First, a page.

A target oriented DDS by definition - supplies drug selectively to its site(s) of action(s) in a manner that provides maximum therapeutic activity (though controlled and predetermined drug release kinetics), presents degradation or inactivation during transit to the target sites and protects the body from adverse reactions because of inappropriate disposition.
For drugs that have a low therapeutic index, targeted drug delivery proves an effective treatment at a relatively low drug concentration.
There are several other reasons/ benefits cited for site-specific delivery . For inquiries contact Shruti.
CLASSIFICATION OF DRUG TARGETING:
Drug targeting has been classified into three types:
(a) First-order targeting --- this describes delivery to a discrete organ or tissue;
(b) second-order targeting----this represents targeting to a specific cell type(s) within a tissue or organ (e.g. tumor cells versus normal cells and hepatocytic cells versus Kupffer cells);
c) third-order targeting ---- this implies delivery to a specific intracellular compartment in the target cells (e.g. lyososomes).
Basically, there are three approaches for drug targeting. The first approach involves the use of biologically active agents that are both potent and selective to a particular site in the body (magic bullet approach of Ehrlich).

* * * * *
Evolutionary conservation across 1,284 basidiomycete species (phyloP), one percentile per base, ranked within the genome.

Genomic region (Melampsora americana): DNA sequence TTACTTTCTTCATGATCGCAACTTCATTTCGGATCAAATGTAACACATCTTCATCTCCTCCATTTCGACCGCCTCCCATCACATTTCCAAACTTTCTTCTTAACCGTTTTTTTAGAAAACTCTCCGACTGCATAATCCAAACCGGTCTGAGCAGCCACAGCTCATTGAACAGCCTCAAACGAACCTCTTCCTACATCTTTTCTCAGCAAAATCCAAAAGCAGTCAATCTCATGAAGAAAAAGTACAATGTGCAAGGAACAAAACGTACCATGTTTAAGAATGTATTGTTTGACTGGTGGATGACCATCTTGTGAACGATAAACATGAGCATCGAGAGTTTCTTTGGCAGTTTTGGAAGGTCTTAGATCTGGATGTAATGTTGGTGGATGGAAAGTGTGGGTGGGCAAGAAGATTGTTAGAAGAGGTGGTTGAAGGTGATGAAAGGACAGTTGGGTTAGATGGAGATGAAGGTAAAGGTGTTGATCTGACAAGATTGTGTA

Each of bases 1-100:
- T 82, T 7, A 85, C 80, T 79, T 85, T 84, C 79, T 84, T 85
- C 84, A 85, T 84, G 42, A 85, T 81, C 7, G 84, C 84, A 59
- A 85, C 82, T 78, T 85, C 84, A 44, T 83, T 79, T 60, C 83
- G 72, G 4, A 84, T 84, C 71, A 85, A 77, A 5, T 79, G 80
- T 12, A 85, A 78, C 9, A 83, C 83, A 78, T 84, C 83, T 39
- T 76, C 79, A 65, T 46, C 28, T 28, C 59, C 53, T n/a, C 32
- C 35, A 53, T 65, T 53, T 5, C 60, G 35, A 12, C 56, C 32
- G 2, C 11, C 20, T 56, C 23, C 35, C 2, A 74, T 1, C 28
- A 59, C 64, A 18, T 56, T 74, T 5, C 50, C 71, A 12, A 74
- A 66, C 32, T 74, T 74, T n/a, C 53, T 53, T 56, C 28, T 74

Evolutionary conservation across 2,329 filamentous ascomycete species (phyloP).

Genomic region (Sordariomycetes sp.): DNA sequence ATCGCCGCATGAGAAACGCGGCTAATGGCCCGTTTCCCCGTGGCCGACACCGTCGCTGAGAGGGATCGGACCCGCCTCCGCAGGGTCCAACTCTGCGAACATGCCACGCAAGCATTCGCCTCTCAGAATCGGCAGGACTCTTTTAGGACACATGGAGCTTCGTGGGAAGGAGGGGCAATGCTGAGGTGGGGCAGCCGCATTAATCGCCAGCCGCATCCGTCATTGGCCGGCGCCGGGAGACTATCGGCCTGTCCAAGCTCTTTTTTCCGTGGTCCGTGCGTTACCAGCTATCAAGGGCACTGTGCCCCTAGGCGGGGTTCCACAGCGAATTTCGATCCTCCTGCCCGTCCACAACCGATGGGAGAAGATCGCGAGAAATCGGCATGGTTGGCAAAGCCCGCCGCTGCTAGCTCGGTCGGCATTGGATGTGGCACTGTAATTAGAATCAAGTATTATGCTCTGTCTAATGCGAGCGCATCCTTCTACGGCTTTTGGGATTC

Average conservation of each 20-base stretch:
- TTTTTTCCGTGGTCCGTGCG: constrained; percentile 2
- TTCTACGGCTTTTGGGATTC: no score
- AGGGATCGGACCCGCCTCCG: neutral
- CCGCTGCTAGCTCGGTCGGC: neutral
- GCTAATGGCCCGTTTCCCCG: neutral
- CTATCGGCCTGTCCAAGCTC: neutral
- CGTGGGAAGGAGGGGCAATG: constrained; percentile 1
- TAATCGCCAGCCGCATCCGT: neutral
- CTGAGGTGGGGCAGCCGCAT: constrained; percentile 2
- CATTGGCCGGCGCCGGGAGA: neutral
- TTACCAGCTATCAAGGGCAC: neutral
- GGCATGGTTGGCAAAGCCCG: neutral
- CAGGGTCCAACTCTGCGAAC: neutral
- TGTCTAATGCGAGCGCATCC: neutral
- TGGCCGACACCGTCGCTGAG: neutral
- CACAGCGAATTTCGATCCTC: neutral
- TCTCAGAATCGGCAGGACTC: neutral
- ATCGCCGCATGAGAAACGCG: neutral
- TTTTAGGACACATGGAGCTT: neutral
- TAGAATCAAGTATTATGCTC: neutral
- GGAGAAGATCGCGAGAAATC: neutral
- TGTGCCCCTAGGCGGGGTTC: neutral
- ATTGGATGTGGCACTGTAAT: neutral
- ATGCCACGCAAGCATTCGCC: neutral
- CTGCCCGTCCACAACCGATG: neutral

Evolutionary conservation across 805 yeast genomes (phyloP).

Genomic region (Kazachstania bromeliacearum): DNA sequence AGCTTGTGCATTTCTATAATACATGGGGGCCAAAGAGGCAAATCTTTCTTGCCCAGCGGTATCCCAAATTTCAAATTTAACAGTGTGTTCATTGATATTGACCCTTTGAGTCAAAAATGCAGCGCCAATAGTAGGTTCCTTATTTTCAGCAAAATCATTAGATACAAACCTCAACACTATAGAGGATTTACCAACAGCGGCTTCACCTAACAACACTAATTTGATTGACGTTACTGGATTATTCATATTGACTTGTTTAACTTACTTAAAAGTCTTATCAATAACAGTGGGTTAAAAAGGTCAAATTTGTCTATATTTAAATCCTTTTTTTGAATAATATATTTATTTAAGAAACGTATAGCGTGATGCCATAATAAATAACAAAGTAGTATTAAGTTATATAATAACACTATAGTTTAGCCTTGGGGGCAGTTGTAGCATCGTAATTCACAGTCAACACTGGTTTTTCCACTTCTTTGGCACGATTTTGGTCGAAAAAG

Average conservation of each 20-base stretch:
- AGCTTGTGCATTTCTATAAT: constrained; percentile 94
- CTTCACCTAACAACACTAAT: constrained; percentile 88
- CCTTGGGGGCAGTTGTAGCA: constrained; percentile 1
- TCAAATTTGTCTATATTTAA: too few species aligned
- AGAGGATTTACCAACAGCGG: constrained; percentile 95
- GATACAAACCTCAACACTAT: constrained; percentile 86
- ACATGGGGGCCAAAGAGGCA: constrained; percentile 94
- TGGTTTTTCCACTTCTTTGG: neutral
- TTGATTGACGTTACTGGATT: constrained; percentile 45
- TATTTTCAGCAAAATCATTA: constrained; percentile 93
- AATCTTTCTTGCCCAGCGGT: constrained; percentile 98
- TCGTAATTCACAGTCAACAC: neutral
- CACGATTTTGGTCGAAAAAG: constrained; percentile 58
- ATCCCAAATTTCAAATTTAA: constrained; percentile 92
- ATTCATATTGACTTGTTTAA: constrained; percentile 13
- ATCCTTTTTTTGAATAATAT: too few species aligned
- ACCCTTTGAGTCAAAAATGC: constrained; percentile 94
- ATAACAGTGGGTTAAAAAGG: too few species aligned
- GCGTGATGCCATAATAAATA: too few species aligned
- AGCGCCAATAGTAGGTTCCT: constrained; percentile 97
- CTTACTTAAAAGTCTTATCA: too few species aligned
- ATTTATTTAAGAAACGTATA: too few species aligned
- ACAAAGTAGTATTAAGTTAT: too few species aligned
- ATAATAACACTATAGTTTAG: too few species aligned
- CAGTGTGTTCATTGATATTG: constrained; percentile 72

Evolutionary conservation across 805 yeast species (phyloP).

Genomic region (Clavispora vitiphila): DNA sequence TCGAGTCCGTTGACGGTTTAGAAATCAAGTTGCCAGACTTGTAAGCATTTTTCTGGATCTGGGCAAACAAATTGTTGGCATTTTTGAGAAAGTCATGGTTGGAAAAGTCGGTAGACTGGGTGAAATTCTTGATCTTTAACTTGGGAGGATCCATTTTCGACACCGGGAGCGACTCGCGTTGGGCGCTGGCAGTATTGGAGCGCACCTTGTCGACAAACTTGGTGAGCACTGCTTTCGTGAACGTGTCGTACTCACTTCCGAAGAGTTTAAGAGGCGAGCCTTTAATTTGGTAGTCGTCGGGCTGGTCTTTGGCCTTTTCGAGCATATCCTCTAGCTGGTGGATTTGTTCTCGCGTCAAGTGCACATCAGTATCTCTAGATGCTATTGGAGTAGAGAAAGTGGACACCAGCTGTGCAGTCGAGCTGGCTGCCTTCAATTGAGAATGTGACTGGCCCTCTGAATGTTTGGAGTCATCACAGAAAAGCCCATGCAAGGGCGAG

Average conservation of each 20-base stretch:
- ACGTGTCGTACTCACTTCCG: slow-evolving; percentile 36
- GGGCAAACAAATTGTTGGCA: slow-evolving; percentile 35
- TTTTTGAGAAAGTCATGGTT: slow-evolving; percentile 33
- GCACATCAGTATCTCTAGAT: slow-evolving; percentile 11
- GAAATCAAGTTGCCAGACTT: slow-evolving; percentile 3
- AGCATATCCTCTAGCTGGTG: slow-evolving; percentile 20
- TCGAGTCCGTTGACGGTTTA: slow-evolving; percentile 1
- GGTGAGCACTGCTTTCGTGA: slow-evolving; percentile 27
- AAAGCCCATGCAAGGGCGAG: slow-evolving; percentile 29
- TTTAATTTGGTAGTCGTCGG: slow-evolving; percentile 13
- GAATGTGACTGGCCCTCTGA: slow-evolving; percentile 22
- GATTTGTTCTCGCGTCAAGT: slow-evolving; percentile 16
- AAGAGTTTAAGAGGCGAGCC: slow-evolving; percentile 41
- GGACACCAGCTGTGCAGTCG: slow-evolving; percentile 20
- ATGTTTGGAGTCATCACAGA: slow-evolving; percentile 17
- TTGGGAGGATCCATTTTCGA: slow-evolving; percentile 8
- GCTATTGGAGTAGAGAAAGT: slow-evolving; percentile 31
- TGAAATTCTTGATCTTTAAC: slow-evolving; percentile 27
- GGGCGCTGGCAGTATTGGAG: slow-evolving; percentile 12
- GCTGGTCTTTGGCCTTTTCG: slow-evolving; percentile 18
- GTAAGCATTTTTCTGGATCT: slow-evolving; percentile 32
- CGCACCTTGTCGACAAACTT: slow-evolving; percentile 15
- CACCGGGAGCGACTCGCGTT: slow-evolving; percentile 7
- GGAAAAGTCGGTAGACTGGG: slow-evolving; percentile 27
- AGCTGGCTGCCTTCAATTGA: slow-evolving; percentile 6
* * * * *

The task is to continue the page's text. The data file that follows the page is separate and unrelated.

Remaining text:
The second approach involves the preparation of pharmacologically inert form of active drugs that when they reach the active sites become activated by a chemical or enzymatic reaction (prodrug approach).
The third approach utilizes a biologically inert macromolecular carrier system that directs a drug to a specific site in the body where it is accumulated and affects its response (magic gun or missile approach).
Regardless of the approach, the therapeutic efficacy of target drug delivery systems depends on the timely availability of the drug in active form at the target site(s) and its intrinsic pharmacological activity. The intrinsic pharmacokinetic properties of the free drug should be the same, irrespective of whether or not it is introduced into the body attached to a carrier.
A drug can selectively access to, and interact with, its pharmacological receptors, either passively or by active processes. Passive processes rely on the normal distribution pattern of a drug-drug-carrier system, whereas the active routes use cell receptor-recognizing ligand(s) or antibodies (“homing” or “vector” devices) to access specific cells, tissues, or organs in the body.